Brighton Fringe 2016
Directed by Brighton-based Sam Chittenden, “Blackbird charts the tense confrontation between Ray and Una, who has found him again 15 years after the abrupt ending of their relationship. As recriminations fly, we see that both are irrevocably damaged. This taut and unflinching drama builds relentlessly to its explosive conclusion.”
Blackbird is a very intense and intelligent (primarily) two-hander, first produced in 2005, from the pen of award-winning, David Harrower. It depicts the meeting between a young woman and a middle-aged man in a confrontation about a shared episode in their lives fifteen years earlier. I will say no more on that and explain why I am saying no more, later in this review.
This is a dialogue piece that runs for well over an hour and yet holds attention pretty much throughout. The writing is laden with overlapping things, arranged around a core story, which slowly reveals itself, and its many layers, during the performance.
There’s a relentless pursuit of these themes in the writing. Just as we feel shattered by one revelation, more is added, right until the last, shocking moments. This is a play that piles it on thick and, in parts, less might be more. I felt overwhelmed by the content and, though that largely serves the sheer intensity of this theatrical experience, in parts it feels a little word-heavy. There’s a lot to pack into the ninety minutes (no internal) and, while interest didn’t flag for a moment, the script occasionally weighs down too heavily on the drama. Director Sam Chittenden skilfully addresses this through some intelligent pacing. When the play does allow for silence, and just a look to pass between the two actors, an electric drama emerges.
The style is rooted in Meisner, naturalistic and accessible. Within moments we are immersed in this world and these people are close to us and, even as their story emerges before us, shocking, terrible, even unbearable in places, the naturalism it is rooted in offers us the chilling realisation that is isn’t another world – this is our world. These people live on our street. These behaviours and assumptions are too easily ours.
Many perspectives are fused together in the writing: A feminist view of how men justify their actions, to themselves and to the world; a socio-political view of how we all have a legal right to move on and yet the realities of the human condition mean we can be gripped forever by our history. These are souls haunted by the past, trapped in unresolved history, feeling still open wounds, as that past arrives to haunt someone in the present. Can we ever move on? Should we ever move on? If conscience “makes cowards of us all”, then what are we fleeing from ultimately – others or ourselves?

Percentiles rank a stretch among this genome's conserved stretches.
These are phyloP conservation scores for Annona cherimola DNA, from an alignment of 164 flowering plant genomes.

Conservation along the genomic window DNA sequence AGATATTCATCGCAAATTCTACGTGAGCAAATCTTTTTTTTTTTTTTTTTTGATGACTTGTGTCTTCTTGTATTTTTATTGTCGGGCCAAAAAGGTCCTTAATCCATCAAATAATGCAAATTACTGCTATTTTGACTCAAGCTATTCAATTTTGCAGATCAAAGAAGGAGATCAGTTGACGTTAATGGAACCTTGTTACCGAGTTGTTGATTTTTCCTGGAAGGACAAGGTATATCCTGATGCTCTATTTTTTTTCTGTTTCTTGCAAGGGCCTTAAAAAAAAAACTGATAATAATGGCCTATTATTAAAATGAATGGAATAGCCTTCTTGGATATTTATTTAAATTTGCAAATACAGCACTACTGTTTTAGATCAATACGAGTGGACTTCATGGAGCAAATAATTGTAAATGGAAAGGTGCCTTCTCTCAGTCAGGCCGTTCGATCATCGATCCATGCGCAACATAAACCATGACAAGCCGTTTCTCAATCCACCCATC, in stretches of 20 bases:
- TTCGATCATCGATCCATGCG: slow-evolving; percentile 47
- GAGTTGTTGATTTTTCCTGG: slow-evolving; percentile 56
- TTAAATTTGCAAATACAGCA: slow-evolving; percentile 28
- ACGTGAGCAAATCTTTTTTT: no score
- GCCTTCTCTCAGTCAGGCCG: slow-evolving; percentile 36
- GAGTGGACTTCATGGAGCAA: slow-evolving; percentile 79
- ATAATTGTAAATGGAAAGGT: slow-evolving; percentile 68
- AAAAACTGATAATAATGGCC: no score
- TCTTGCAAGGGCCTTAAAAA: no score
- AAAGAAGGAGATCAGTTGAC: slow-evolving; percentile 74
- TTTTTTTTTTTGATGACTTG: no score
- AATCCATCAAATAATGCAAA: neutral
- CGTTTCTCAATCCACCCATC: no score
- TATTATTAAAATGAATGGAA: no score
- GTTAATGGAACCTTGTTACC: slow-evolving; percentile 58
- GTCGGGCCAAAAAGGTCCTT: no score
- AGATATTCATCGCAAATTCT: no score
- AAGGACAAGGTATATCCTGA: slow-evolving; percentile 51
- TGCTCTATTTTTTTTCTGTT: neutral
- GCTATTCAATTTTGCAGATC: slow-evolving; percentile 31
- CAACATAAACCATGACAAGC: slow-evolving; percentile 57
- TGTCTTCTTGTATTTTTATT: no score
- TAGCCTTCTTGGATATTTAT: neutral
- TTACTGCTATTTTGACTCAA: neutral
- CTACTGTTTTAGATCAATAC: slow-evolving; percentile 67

This is a play with confrontation at its heart and that confrontation is multi-faceted. It’s rich writing, realised with quality direction, direct design, and some excellent acting. Sometimes the naturalistic style plays down to pure realism, even unto minimal volume and unstated movement. Yet, at other times, it becomes a tad too melodramatic, we are back in more standard theatre, and there’s a bit of inconsistency in that, that needs ironing out as the run develops. There are also a few sound effects that feel a bit disconnected from the realism on stage.
The play is long but it needs to be to demonstrate its purpose: Life does not reveal immediately. Secrets beneath secrets beneath secrets hidden, not only from others, but also from ourselves, often revealed only through collusion-smashing dialogue.
Lucy Laing and Martin Hobb balance well in their interplay, for this is theatre of reaction, where the next line isn’t so much delivered but is offered up to the needs of the narrative and the emerging dynamics. That creates credible rapport. This is an impressive two hander that requires immense focus and intensity of commitment from the performers. Chittenden has brought out the best of them and allowed them to sink into each other so that the dialogue really joins up, and a synergy emerges. We were gripped. That is down to a masterly directed complex narrative and two fine actors.
You might have noticed I’ve told you little or nothing about the story. Nor would I spoil a mystery ride in a theme park but telling you its secrets. I highly recommend Blackbird for its revelatory quality. It is important that you don’t know what you are letting yourself in for. It’s going to get even better as it performs more and it represents theatre at is most engaging, disturbing, informing, and effecting. Highly recommended work.